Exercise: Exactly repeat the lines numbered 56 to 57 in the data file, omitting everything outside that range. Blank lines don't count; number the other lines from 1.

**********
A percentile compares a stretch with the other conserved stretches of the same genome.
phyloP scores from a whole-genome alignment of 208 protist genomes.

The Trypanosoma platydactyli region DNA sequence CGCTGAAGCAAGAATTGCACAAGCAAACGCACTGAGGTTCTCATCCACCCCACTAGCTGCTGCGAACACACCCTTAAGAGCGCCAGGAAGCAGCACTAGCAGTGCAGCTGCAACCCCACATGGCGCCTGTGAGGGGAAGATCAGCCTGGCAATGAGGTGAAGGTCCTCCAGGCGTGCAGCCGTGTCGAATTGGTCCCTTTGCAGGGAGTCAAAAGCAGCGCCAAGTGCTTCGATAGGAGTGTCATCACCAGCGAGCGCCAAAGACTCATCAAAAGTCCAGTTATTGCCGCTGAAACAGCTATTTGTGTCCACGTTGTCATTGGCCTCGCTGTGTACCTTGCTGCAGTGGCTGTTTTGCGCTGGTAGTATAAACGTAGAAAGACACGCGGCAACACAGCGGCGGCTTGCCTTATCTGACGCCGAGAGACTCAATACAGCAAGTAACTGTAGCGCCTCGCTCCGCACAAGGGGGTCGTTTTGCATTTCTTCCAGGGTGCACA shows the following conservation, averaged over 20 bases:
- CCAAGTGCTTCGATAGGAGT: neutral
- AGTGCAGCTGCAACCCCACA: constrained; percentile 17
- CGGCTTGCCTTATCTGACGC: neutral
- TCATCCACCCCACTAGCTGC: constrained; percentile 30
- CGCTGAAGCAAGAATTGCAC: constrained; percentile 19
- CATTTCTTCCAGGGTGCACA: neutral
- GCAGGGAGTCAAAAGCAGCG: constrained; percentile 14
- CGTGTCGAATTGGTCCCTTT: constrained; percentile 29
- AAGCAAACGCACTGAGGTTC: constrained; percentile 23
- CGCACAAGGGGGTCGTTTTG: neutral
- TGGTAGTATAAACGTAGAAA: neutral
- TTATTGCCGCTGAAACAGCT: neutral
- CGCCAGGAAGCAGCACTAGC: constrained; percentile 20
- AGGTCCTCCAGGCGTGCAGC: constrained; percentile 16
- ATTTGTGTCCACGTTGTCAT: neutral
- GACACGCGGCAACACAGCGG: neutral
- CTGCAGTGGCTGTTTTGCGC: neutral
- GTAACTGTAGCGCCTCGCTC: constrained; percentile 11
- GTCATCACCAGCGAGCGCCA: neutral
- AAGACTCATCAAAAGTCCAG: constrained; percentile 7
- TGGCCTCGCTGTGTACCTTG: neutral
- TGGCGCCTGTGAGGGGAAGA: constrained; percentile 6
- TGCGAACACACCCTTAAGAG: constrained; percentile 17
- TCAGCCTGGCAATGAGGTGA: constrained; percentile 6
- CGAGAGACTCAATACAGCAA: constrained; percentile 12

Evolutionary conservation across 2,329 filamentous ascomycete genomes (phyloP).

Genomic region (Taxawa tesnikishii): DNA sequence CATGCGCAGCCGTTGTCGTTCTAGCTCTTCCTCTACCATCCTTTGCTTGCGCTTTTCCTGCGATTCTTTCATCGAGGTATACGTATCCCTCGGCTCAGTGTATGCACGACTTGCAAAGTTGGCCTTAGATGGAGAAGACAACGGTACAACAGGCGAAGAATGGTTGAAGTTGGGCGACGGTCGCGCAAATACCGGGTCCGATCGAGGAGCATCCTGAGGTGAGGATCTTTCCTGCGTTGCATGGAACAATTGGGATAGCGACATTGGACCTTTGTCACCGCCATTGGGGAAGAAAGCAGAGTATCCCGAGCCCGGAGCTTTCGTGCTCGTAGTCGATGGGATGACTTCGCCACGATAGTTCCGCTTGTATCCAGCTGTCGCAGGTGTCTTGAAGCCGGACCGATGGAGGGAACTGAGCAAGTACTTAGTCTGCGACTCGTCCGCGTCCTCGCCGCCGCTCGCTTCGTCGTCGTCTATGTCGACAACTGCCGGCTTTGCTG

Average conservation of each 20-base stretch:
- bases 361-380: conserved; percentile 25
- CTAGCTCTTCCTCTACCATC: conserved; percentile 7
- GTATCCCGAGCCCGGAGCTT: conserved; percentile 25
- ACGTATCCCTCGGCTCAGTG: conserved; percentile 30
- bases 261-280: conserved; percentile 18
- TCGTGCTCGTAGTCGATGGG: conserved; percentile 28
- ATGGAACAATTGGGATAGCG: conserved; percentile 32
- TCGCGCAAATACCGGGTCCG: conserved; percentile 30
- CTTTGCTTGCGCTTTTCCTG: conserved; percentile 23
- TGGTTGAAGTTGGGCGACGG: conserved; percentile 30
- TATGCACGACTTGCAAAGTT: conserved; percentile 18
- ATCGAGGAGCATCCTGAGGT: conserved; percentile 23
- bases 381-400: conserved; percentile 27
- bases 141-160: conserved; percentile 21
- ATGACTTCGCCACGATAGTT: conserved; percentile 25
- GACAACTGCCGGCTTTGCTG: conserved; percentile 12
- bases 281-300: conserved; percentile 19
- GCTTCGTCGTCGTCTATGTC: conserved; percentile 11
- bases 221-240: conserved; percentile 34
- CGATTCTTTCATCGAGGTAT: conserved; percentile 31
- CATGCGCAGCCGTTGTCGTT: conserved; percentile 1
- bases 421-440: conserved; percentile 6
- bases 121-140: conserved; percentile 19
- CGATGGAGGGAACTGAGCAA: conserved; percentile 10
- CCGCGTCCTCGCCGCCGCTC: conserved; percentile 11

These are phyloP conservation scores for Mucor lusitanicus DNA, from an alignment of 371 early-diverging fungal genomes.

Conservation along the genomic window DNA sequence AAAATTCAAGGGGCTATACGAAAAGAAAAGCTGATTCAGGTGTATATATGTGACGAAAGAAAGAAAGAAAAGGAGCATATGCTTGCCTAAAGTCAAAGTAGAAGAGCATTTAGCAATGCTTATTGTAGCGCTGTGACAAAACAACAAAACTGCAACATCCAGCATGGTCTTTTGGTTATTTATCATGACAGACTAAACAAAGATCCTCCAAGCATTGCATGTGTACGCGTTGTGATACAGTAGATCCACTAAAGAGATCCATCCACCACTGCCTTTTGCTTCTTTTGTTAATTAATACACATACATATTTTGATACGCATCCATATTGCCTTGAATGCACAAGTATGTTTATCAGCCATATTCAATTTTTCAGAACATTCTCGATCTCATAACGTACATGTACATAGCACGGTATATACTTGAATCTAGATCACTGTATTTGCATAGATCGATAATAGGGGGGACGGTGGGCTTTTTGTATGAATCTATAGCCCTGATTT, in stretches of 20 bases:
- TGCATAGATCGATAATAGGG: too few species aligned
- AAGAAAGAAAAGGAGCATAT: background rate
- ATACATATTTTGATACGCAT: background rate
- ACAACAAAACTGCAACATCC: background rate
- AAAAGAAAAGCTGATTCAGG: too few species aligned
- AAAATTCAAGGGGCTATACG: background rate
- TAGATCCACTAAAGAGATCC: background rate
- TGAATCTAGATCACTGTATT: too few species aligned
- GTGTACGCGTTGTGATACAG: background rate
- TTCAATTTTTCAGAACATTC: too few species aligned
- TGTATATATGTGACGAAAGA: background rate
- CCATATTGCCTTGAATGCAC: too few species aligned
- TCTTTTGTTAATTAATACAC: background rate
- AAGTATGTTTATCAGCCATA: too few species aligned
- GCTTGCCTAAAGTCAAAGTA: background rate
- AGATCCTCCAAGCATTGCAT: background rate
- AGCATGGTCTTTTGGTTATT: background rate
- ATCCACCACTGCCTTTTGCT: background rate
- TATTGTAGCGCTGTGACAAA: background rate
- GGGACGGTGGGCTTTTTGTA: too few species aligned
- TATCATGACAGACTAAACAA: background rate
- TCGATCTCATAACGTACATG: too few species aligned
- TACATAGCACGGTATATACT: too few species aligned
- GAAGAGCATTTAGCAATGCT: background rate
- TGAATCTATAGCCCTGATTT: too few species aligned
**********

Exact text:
- CCGCGTCCTCGCCGCCGCTC: conserved; percentile 11

These are phyloP conservation scores for Mucor lusitanicus DNA, from an alignment of 371 early-diverging fungal genomes.